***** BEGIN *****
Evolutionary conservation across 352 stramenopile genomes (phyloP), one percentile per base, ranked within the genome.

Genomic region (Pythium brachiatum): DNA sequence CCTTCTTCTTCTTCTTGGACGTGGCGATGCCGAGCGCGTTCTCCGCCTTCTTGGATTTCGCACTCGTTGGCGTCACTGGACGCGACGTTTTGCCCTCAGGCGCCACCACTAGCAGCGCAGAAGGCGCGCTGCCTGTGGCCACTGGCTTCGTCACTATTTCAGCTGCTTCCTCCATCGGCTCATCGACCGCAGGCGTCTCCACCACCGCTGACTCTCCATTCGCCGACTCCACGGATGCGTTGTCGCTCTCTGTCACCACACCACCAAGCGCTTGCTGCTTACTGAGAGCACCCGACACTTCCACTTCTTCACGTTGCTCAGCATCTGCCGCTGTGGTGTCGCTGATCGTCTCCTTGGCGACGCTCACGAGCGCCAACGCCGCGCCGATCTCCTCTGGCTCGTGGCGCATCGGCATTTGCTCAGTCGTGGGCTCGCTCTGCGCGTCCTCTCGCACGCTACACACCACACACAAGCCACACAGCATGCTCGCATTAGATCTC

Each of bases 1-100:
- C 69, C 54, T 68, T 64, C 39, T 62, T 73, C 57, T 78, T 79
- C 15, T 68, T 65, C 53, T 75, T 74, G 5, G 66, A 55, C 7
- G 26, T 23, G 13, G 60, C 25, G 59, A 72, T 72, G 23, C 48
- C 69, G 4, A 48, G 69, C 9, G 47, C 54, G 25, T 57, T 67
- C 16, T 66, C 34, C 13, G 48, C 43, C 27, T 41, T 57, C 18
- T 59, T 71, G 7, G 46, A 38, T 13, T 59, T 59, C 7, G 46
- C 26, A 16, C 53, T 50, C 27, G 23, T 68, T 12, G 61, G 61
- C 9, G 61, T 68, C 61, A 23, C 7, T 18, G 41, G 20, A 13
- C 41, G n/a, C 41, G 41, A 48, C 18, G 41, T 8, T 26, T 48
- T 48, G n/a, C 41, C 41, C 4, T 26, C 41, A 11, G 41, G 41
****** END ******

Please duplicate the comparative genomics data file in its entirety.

Evolutionary conservation across 352 stramenopile genomes (phyloP), one percentile per base, ranked within the genome.

Genomic region (Pythium brachiatum): DNA sequence CCTTCTTCTTCTTCTTGGACGTGGCGATGCCGAGCGCGTTCTCCGCCTTCTTGGATTTCGCACTCGTTGGCGTCACTGGACGCGACGTTTTGCCCTCAGGCGCCACCACTAGCAGCGCAGAAGGCGCGCTGCCTGTGGCCACTGGCTTCGTCACTATTTCAGCTGCTTCCTCCATCGGCTCATCGACCGCAGGCGTCTCCACCACCGCTGACTCTCCATTCGCCGACTCCACGGATGCGTTGTCGCTCTCTGTCACCACACCACCAAGCGCTTGCTGCTTACTGAGAGCACCCGACACTTCCACTTCTTCACGTTGCTCAGCATCTGCCGCTGTGGTGTCGCTGATCGTCTCCTTGGCGACGCTCACGAGCGCCAACGCCGCGCCGATCTCCTCTGGCTCGTGGCGCATCGGCATTTGCTCAGTCGTGGGCTCGCTCTGCGCGTCCTCTCGCACGCTACACACCACACACAAGCCACACAGCATGCTCGCATTAGATCTC

Each of bases 1-100:
- C 69, C 54, T 68, T 64, C 39, T 62, T 73, C 57, T 78, T 79
- C 15, T 68, T 65, C 53, T 75, T 74, G 5, G 66, A 55, C 7
- G 26, T 23, G 13, G 60, C 25, G 59, A 72, T 72, G 23, C 48
- C 69, G 4, A 48, G 69, C 9, G 47, C 54, G 25, T 57, T 67
- C 16, T 66, C 34, C 13, G 48, C 43, C 27, T 41, T 57, C 18
- T 59, T 71, G 7, G 46, A 38, T 13, T 59, T 59, C 7, G 46
- C 26, A 16, C 53, T 50, C 27, G 23, T 68, T 12, G 61, G 61
- C 9, G 61, T 68, C 61, A 23, C 7, T 18, G 41, G 20, A 13
- C 41, G n/a, C 41, G 41, A 48, C 18, G 41, T 8, T 26, T 48
- T 48, G n/a, C 41, C 41, C 4, T 26, C 41, A 11, G 41, G 41